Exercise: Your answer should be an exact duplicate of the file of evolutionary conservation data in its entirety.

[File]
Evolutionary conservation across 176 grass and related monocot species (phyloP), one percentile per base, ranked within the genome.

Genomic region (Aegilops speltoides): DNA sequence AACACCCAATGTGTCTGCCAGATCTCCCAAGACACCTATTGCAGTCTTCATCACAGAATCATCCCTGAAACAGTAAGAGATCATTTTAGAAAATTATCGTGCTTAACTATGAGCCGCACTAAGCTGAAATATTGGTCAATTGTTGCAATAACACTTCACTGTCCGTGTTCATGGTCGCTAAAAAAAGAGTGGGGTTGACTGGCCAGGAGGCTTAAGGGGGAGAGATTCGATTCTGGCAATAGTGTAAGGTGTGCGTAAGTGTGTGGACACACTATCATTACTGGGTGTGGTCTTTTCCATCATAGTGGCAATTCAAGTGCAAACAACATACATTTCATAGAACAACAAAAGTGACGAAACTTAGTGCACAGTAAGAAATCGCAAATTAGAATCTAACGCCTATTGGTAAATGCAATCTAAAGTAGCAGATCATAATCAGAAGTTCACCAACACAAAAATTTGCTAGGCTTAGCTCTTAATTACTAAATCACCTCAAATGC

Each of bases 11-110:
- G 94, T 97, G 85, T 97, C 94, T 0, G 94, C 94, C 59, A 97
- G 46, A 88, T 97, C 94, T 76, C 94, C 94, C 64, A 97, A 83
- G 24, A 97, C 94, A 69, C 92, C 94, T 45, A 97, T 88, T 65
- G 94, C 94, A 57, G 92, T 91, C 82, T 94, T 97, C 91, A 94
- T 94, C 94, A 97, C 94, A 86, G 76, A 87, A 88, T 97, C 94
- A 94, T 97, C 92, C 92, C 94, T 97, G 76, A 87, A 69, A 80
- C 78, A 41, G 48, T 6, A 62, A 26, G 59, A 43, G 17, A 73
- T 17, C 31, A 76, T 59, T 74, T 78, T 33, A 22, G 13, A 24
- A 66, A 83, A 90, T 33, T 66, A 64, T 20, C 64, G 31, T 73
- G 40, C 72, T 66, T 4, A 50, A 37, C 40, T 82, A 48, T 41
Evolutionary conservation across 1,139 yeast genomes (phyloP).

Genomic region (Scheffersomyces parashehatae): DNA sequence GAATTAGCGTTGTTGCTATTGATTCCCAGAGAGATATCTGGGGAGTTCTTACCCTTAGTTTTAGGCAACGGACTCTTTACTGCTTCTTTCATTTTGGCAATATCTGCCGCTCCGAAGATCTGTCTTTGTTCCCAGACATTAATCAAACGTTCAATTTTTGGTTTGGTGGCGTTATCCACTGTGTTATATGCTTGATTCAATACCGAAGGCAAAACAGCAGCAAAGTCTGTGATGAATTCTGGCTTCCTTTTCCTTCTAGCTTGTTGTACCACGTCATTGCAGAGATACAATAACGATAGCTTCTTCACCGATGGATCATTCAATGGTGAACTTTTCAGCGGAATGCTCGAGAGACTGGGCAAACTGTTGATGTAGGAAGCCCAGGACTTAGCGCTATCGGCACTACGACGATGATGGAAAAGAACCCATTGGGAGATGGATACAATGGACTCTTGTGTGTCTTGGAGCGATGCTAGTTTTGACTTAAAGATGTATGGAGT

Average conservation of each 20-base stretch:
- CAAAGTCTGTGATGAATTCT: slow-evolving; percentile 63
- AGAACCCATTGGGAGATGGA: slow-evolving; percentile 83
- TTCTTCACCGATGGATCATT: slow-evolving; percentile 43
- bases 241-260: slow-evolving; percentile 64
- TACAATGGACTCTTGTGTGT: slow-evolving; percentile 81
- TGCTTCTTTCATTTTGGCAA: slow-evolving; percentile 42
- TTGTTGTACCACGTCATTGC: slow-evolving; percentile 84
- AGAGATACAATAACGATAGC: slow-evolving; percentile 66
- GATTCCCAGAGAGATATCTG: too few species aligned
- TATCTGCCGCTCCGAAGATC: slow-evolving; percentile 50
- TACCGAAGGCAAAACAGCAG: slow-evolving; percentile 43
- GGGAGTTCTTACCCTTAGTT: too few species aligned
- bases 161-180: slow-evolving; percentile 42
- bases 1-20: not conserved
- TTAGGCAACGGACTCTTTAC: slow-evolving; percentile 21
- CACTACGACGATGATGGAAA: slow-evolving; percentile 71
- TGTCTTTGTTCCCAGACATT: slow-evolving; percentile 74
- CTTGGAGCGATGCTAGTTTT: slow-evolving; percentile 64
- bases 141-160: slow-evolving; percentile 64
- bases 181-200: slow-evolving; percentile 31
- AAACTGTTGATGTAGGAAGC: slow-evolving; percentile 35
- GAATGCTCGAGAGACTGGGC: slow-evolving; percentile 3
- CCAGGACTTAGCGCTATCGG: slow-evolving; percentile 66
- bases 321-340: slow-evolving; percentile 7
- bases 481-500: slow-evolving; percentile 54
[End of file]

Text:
Evolutionary conservation across 176 grass and related monocot species (phyloP), one percentile per base, ranked within the genome.

Genomic region (Aegilops speltoides): DNA sequence AACACCCAATGTGTCTGCCAGATCTCCCAAGACACCTATTGCAGTCTTCATCACAGAATCATCCCTGAAACAGTAAGAGATCATTTTAGAAAATTATCGTGCTTAACTATGAGCCGCACTAAGCTGAAATATTGGTCAATTGTTGCAATAACACTTCACTGTCCGTGTTCATGGTCGCTAAAAAAAGAGTGGGGTTGACTGGCCAGGAGGCTTAAGGGGGAGAGATTCGATTCTGGCAATAGTGTAAGGTGTGCGTAAGTGTGTGGACACACTATCATTACTGGGTGTGGTCTTTTCCATCATAGTGGCAATTCAAGTGCAAACAACATACATTTCATAGAACAACAAAAGTGACGAAACTTAGTGCACAGTAAGAAATCGCAAATTAGAATCTAACGCCTATTGGTAAATGCAATCTAAAGTAGCAGATCATAATCAGAAGTTCACCAACACAAAAATTTGCTAGGCTTAGCTCTTAATTACTAAATCACCTCAAATGC

Each of bases 11-110:
- G 94, T 97, G 85, T 97, C 94, T 0, G 94, C 94, C 59, A 97
- G 46, A 88, T 97, C 94, T 76, C 94, C 94, C 64, A 97, A 83
- G 24, A 97, C 94, A 69, C 92, C 94, T 45, A 97, T 88, T 65
- G 94, C 94, A 57, G 92, T 91, C 82, T 94, T 97, C 91, A 94
- T 94, C 94, A 97, C 94, A 86, G 76, A 87, A 88, T 97, C 94
- A 94, T 97, C 92, C 92, C 94, T 97, G 76, A 87, A 69, A 80
- C 78, A 41, G 48, T 6, A 62, A 26, G 59, A 43, G 17, A 73
- T 17, C 31, A 76, T 59, T 74, T 78, T 33, A 22, G 13, A 24
- A 66, A 83, A 90, T 33, T 66, A 64, T 20, C 64, G 31, T 73
- G 40, C 72, T 66, T 4, A 50, A 37, C 40, T 82, A 48, T 41
Evolutionary conservation across 1,139 yeast genomes (phyloP).

Genomic region (Scheffersomyces parashehatae): DNA sequence GAATTAGCGTTGTTGCTATTGATTCCCAGAGAGATATCTGGGGAGTTCTTACCCTTAGTTTTAGGCAACGGACTCTTTACTGCTTCTTTCATTTTGGCAATATCTGCCGCTCCGAAGATCTGTCTTTGTTCCCAGACATTAATCAAACGTTCAATTTTTGGTTTGGTGGCGTTATCCACTGTGTTATATGCTTGATTCAATACCGAAGGCAAAACAGCAGCAAAGTCTGTGATGAATTCTGGCTTCCTTTTCCTTCTAGCTTGTTGTACCACGTCATTGCAGAGATACAATAACGATAGCTTCTTCACCGATGGATCATTCAATGGTGAACTTTTCAGCGGAATGCTCGAGAGACTGGGCAAACTGTTGATGTAGGAAGCCCAGGACTTAGCGCTATCGGCACTACGACGATGATGGAAAAGAACCCATTGGGAGATGGATACAATGGACTCTTGTGTGTCTTGGAGCGATGCTAGTTTTGACTTAAAGATGTATGGAGT

Average conservation of each 20-base stretch:
- CAAAGTCTGTGATGAATTCT: slow-evolving; percentile 63
- AGAACCCATTGGGAGATGGA: slow-evolving; percentile 83
- TTCTTCACCGATGGATCATT: slow-evolving; percentile 43
- bases 241-260: slow-evolving; percentile 64
- TACAATGGACTCTTGTGTGT: slow-evolving; percentile 81
- TGCTTCTTTCATTTTGGCAA: slow-evolving; percentile 42
- TTGTTGTACCACGTCATTGC: slow-evolving; percentile 84
- AGAGATACAATAACGATAGC: slow-evolving; percentile 66
- GATTCCCAGAGAGATATCTG: too few species aligned
- TATCTGCCGCTCCGAAGATC: slow-evolving; percentile 50
- TACCGAAGGCAAAACAGCAG: slow-evolving; percentile 43
- GGGAGTTCTTACCCTTAGTT: too few species aligned
- bases 161-180: slow-evolving; percentile 42
- bases 1-20: not conserved
- TTAGGCAACGGACTCTTTAC: slow-evolving; percentile 21
- CACTACGACGATGATGGAAA: slow-evolving; percentile 71
- TGTCTTTGTTCCCAGACATT: slow-evolving; percentile 74
- CTTGGAGCGATGCTAGTTTT: slow-evolving; percentile 64
- bases 141-160: slow-evolving; percentile 64
- bases 181-200: slow-evolving; percentile 31
- AAACTGTTGATGTAGGAAGC: slow-evolving; percentile 35
- GAATGCTCGAGAGACTGGGC: slow-evolving; percentile 3
- CCAGGACTTAGCGCTATCGG: slow-evolving; percentile 66
- bases 321-340: slow-evolving; percentile 7
- bases 481-500: slow-evolving; percentile 54